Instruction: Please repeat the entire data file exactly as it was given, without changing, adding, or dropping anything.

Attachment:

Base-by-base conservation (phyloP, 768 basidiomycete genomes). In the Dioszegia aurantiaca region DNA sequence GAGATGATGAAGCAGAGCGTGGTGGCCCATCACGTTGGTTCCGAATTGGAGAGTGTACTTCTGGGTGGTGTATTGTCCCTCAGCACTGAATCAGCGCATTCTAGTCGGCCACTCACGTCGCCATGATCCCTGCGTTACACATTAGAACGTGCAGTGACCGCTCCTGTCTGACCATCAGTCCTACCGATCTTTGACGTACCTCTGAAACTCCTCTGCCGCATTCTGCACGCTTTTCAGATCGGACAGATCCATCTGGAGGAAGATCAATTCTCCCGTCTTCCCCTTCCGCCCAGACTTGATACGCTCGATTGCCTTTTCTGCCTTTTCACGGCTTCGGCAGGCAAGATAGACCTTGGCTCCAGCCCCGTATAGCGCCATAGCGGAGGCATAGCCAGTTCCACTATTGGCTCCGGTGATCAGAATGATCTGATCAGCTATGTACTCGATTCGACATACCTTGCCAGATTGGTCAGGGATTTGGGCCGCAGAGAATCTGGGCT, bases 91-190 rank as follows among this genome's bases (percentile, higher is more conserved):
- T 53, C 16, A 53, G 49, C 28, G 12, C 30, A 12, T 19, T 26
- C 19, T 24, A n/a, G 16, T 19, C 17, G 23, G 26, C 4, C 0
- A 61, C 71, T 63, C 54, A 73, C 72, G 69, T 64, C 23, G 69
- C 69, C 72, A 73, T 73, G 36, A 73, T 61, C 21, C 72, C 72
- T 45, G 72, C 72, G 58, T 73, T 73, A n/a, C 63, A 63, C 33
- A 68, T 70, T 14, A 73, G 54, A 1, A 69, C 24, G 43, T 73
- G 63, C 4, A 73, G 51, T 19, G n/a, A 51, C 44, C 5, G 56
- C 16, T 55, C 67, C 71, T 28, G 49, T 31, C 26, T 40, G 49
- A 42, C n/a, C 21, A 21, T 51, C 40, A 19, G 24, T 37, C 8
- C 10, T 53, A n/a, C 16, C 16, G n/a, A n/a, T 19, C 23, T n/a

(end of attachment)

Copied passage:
Base-by-base conservation (phyloP, 768 basidiomycete genomes). In the Dioszegia aurantiaca region DNA sequence GAGATGATGAAGCAGAGCGTGGTGGCCCATCACGTTGGTTCCGAATTGGAGAGTGTACTTCTGGGTGGTGTATTGTCCCTCAGCACTGAATCAGCGCATTCTAGTCGGCCACTCACGTCGCCATGATCCCTGCGTTACACATTAGAACGTGCAGTGACCGCTCCTGTCTGACCATCAGTCCTACCGATCTTTGACGTACCTCTGAAACTCCTCTGCCGCATTCTGCACGCTTTTCAGATCGGACAGATCCATCTGGAGGAAGATCAATTCTCCCGTCTTCCCCTTCCGCCCAGACTTGATACGCTCGATTGCCTTTTCTGCCTTTTCACGGCTTCGGCAGGCAAGATAGACCTTGGCTCCAGCCCCGTATAGCGCCATAGCGGAGGCATAGCCAGTTCCACTATTGGCTCCGGTGATCAGAATGATCTGATCAGCTATGTACTCGATTCGACATACCTTGCCAGATTGGTCAGGGATTTGGGCCGCAGAGAATCTGGGCT, bases 91-190 rank as follows among this genome's bases (percentile, higher is more conserved):
- T 53, C 16, A 53, G 49, C 28, G 12, C 30, A 12, T 19, T 26
- C 19, T 24, A n/a, G 16, T 19, C 17, G 23, G 26, C 4, C 0
- A 61, C 71, T 63, C 54, A 73, C 72, G 69, T 64, C 23, G 69
- C 69, C 72, A 73, T 73, G 36, A 73, T 61, C 21, C 72, C 72
- T 45, G 72, C 72, G 58, T 73, T 73, A n/a, C 63, A 63, C 33
- A 68, T 70, T 14, A 73, G 54, A 1, A 69, C 24, G 43, T 73
- G 63, C 4, A 73, G 51, T 19, G n/a, A 51, C 44, C 5, G 56
- C 16, T 55, C 67, C 71, T 28, G 49, T 31, C 26, T 40, G 49
- A 42, C n/a, C 21, A 21, T 51, C 40, A 19, G 24, T 37, C 8
- C 10, T 53, A n/a, C 16, C 16, G n/a, A n/a, T 19, C 23, T n/a